Okay, so part of me wanted to start bawling (I am such a BABY in certain situations) and hoping for divine help, but the rational part of me took over, and I called a friend to ask him what I could do and whether I should just go back home. He suggested I continue on my way and just shift gears by turning my foot inward toward the shifter (thankfully the entire shifter wasn’t broken – just the tip with the rubber grommet on it). He suggested I ride around a block and try it. Apparently this is a common mishap on the track and people just deal with it. A workaround that some racers use was to drill a hole through the tip of the shifter and run a bolt through it.

I decided to go get lunch and calm down, hoping things would make more sense after I wasn’t dizzy with hunger. After lunch, I tried riding it to the gas station and shifting the hard way, and it was like I thought it would be – pretty unnatural and difficult! I didn’t know if I could go any distance in either direction of my journey while riding that way. Oh, and I realized that the tip of my clutch lever had also broken off. Damn aluminium!! I filled up the tank, and walked back to the Scene Of The Crash to see something shiny still lying in the left turn lane. As expected, it was the broken end of the lever. Miraculously no one has run over it in the past half hour.

As luck would have it, someone had informed the local police about the incident, and a cop car pulled over next to me as I walked back to my bike. The cop asked me if I was okay, and whether anybody had hit me and made me crash. Nope, just my own stupidity. I asked him if he knew anyone in the area that could fix the lever, and he said he’d find out. He asked for my id and then started making some calls on his car radio(?). Finally, he hung up and told me of an auto mechanic called Doug and gave me directions to his shop. Nice cop!! I’ll never make donut jokes again!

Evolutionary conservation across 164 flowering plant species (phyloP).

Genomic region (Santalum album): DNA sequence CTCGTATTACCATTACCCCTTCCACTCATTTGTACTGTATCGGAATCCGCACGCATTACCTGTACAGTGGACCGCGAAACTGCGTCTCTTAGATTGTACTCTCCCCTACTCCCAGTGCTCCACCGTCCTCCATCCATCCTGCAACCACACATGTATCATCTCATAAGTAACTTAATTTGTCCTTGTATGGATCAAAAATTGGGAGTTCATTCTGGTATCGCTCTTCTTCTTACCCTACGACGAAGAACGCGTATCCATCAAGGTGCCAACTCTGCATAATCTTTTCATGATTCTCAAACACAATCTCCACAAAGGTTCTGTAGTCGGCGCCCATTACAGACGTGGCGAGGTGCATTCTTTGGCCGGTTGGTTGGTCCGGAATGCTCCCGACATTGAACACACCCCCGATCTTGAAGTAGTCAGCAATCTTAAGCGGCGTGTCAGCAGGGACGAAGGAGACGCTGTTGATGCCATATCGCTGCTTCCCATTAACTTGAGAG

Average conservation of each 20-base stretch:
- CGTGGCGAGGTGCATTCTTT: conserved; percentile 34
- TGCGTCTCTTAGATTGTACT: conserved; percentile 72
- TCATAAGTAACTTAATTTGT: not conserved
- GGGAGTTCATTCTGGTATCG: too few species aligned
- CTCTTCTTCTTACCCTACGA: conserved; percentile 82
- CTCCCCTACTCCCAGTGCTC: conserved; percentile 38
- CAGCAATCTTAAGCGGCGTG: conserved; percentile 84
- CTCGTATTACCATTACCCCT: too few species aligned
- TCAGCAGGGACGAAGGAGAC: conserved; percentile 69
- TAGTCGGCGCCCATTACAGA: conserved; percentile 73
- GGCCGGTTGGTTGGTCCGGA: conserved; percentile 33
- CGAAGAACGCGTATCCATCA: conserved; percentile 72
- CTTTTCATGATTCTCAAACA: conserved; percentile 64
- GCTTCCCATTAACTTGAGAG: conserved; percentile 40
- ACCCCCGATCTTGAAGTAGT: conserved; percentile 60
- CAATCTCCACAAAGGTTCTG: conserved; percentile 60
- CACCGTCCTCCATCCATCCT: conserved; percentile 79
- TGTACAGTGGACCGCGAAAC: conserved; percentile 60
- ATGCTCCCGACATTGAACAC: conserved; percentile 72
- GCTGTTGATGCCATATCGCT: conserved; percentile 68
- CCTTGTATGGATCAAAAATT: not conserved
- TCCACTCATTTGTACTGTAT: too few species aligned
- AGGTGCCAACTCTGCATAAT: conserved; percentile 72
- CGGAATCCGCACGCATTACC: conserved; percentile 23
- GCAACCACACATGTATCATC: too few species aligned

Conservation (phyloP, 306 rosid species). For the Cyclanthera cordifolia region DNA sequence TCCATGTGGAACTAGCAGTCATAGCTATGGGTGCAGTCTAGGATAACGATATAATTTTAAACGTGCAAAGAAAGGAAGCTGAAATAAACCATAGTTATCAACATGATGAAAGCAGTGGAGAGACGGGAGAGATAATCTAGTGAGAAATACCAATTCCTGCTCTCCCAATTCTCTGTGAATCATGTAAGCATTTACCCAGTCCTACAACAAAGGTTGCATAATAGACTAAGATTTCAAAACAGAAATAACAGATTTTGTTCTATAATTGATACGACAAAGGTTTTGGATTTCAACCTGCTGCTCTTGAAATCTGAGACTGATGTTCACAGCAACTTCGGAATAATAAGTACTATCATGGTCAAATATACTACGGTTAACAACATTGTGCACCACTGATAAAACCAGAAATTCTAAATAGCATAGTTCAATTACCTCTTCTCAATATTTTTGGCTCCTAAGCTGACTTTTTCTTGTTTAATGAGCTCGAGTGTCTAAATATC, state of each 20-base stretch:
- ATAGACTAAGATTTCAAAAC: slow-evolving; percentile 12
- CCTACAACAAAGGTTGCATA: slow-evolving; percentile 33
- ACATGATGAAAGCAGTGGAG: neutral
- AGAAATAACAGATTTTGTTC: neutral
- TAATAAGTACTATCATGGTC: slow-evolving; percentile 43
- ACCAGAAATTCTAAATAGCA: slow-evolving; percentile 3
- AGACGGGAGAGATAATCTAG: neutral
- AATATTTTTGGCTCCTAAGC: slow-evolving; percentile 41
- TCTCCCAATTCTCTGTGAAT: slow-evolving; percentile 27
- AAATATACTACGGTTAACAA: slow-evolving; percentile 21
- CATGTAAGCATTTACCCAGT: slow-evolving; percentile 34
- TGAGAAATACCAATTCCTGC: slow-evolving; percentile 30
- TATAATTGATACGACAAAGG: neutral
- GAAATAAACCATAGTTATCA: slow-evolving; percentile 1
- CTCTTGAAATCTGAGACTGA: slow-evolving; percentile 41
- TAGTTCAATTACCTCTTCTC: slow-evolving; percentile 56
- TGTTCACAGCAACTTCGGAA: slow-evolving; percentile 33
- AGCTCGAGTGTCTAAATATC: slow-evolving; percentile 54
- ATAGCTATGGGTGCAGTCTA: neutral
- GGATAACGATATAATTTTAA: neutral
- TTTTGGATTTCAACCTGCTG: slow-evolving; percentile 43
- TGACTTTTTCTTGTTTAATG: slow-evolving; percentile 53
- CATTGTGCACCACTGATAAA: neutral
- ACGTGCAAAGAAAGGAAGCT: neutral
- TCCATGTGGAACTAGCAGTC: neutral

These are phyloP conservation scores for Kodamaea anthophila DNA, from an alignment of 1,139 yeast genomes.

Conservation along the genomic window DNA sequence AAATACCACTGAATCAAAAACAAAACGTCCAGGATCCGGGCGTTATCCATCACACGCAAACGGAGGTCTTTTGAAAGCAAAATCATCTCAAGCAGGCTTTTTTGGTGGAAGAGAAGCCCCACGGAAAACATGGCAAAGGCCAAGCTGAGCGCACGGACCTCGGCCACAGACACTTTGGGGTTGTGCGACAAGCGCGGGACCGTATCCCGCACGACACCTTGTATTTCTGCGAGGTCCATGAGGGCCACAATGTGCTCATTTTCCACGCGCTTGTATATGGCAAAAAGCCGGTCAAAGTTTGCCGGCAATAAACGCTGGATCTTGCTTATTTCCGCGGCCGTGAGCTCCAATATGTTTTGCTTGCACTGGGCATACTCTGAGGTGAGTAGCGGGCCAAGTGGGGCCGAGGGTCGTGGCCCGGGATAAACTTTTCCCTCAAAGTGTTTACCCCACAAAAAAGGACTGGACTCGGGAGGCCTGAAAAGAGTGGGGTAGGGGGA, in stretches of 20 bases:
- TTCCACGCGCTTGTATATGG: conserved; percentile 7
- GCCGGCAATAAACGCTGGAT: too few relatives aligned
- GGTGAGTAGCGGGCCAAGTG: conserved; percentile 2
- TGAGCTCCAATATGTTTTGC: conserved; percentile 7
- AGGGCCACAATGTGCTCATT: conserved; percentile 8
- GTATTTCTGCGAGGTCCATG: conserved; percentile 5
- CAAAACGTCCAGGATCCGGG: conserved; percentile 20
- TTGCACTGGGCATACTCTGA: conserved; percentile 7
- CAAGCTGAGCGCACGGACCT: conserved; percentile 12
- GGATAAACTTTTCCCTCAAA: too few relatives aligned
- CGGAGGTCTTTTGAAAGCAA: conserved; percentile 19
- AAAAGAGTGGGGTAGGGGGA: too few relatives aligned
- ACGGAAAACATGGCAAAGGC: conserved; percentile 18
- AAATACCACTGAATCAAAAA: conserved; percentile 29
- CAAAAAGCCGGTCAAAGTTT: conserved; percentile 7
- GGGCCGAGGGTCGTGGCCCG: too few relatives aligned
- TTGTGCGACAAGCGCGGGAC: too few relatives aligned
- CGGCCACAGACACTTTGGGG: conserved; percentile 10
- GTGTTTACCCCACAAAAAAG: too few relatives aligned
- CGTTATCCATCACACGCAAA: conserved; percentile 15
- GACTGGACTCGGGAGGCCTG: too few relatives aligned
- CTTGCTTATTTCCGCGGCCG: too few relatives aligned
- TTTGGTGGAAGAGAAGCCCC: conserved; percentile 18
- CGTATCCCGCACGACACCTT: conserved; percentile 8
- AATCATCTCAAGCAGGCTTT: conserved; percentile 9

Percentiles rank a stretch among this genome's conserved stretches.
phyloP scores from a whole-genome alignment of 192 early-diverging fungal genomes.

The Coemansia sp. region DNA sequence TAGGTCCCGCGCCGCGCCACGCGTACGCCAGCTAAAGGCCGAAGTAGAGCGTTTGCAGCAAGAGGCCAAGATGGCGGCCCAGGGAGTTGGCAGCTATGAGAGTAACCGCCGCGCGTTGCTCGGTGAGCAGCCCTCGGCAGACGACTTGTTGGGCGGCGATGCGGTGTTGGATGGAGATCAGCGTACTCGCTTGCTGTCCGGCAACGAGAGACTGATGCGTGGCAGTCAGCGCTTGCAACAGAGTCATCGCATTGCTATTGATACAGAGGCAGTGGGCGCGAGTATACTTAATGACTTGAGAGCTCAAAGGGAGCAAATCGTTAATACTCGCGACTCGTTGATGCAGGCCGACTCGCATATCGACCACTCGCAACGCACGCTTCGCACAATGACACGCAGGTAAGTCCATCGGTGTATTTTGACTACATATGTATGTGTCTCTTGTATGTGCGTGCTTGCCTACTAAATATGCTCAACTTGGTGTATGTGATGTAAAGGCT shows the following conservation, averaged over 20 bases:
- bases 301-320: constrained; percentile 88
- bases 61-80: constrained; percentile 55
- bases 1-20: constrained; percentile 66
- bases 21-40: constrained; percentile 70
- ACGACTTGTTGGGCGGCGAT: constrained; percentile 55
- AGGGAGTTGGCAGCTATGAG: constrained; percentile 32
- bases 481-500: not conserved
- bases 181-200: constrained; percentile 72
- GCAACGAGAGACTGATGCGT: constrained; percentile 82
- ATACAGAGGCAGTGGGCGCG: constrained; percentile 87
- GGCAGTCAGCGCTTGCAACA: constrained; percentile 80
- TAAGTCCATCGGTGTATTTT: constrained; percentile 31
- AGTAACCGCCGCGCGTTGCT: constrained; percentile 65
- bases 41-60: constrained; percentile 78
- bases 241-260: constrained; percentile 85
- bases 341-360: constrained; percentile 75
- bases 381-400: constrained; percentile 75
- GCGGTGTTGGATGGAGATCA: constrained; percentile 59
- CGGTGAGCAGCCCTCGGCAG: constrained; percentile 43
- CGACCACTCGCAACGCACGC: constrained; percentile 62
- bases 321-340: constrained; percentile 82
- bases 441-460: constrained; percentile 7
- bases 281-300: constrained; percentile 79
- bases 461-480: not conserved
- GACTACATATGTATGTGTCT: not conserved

I found the mechanic without any difficulty. He turned out to be this really sweet guy, covered with grease thereby increasing my confidence in him. He confided that he owned an old Goldwing although he didn’t get to ride it much. He rolled my bike into his shop (Doug’s Pit Stop, I later found out), and when I explained what I needed done, understood immediately. He drilled a hole through the shifter, found a bolt that was the perfect size, threaded it, wound it through the hole and sealed it with LocTite. He even took the rubber grommet off of the old shifter and slipped it onto the bolt! When he was done, it looked good as new! :) He said he couldn’t really do much with the broken clutch. I suggested that maybe we could try superglueing it back and then wrapping it with layers of duct tape. We tried this (with black tape) and it worked just fine!! While he was working, his kids were playing around the shop, and the little boy in particular kept talking to me, showing me his Superman backpack and telling me about his father’s motorcycle. Hehe… funny kid. I thought to myself about what a simple life they must lead, here in this one horse town in the middle of nowhere, that I just happened to chance through. And how charming and seemingly content they were. He charged me next to nothing for the excellent job he did too. Incidents like these are what make my motorcycling journeys so worthwhile. It’s a pity I had to meet these nice people because of my absurd idiocy from earlier on, but perhaps it was meant to be?

I left Othello with many good feelings. What I had thought to be a crippling first blow to my plans, was fixed in a matter of merely an hour, thanks to the kindness of a few good people in this “hick town” as what most of us snobs from the cities would call it.